Godwin Tsa, Abuja
Legal disputes over the contentious Bayelsa State governorship may not be over for Governor Douye Diri and his deputy, Lawrence Ewhrudjakpo, who are still in the crosshairs following multiple pre-election litigations that have the capacity to sweep them out of Government House as easily as they were swept into office.
Governor Diri and Ewhrudjakpo, both of the People’s Democratic Party (PDP), are immersed in separate pre-election cases pending against them bordering on their qualifications to contest the November 16, 2019 governorship election.
Already, following their emergence as Governor and Deputy Governor of the state by the judgment of the Supreme Court, Daily Sun findings revealed that there is mounting pressure on the Chief Judge of the Federal High Court, Justice John Tsoho, to re-assign the suit by a former Managing Director of the Niger Delta Development Commission (NDDC), Timi Aliabe, challenging the nomination of Diri as the governorship candidate of the People’s Democratic Party (PDP) in the state.
A member of Alaibe’s legal team who confided in Daily Sun said they will follow up the matter on Monday to ensure that the case received an accelerated hearing and dispensed with speedily.
He was enthusiastic that the declaration of the Supreme Court that the PDP had won the November 16 governorship election has strengthened the case of their client.
In his words: “We are going to court on Monday to see how the case can be re-assigned to another judge. This is an administrative duty of the Chief Judge who ordered for the transfer of the case to Abuja following a complaint by our client.
“It’s a pre-election matter and time does not run against it, but we want the matter to be dispensed with one way or the other.”
In suit no: FHC/YNG/CS/99/2019 filed before the court, Alaibe is, among other things, urging the Court to declare him as the validly nominated governorship candidate of the PDP.
Alaibe, who was a governorship aspirant in the governorship primary election of the PDP in the November 16 poll in Bayelsa State, complained of irregularities and sued the PDP and its candidate, Douye Diri.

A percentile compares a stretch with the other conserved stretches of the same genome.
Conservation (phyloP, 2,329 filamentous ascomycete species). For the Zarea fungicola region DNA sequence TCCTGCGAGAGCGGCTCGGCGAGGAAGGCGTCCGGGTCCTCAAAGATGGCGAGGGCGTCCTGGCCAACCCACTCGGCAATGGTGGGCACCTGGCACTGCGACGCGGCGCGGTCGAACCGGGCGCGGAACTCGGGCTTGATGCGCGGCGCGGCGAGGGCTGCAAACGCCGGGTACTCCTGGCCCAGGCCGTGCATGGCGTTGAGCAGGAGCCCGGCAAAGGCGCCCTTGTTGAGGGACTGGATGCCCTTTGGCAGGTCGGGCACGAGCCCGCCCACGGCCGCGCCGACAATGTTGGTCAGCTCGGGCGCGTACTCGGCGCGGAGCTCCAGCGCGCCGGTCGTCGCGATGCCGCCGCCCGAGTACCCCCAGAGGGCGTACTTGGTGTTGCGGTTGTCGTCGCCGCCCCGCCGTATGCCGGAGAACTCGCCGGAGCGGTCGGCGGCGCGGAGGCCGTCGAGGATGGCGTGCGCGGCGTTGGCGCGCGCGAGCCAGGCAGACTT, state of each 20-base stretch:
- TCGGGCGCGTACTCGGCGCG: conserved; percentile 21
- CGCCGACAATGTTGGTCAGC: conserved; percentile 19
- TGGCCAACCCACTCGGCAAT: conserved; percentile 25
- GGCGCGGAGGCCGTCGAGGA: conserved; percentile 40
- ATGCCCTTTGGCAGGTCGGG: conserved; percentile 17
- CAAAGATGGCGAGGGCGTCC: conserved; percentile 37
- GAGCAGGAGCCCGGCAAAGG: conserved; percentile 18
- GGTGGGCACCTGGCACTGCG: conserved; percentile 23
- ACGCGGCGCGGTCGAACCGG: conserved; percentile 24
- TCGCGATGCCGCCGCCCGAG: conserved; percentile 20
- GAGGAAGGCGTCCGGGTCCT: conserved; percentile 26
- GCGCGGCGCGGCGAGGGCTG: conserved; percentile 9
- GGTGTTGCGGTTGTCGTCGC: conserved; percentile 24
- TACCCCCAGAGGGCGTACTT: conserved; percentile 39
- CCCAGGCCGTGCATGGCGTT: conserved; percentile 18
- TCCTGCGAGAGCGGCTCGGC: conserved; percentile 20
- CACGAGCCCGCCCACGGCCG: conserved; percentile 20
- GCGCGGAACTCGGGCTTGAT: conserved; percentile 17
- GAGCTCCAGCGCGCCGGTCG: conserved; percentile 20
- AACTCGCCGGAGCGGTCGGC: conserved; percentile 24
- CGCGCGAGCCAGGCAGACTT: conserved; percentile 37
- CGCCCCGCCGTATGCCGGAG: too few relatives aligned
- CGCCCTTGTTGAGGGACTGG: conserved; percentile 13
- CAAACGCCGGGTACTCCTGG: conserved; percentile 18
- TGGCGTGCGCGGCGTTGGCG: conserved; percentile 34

Listed as defendants are the PDP, Senator Douye Diri, the Independent National Electoral Commission (INEC), and Embeleakpo Alale for himself and representing the elected local government chairmen, vice-chairmen and councillors of the PDP allowed to be delegates at the elective State Congress of the PDP in Bayelsa State held on September 3, 2019.
Also joined in the suit as the defendant is Doubra Kumokou, for himself and on behalf of the three Ad-Hoc Delegates allowed to be delegates at the elective State Congress. Alaibe is said to be seeking, with an application, the cancellation of the result of the primary election based on cited procedural flaws.
The suit, which was filed in pursuant to Order 3(9) of the Federal High Court (Civil Procedure) Rules 2019, seeks answers to questions bordering on obvious non-adherence to the Constitution of the Federal Republic of Nigeria, the Electoral Act 2010, the People’s Democratic Party Constitution and Election Guidelines, by the State Chapter of the party in the conduct of the Ward Congresses, inclusion of local government council officials in the delegates list and the procedure for inclusion of three ad-hoc delegates.
Citing specific sections of relevant laws and guidelines, Alaibe is asking the court to examine the entire processes that resulted in the primaries and rule in his favour in the light of violations committed in a desperate move to impose a pre-determined hand-picked candidate on the people out of 21 aspirants.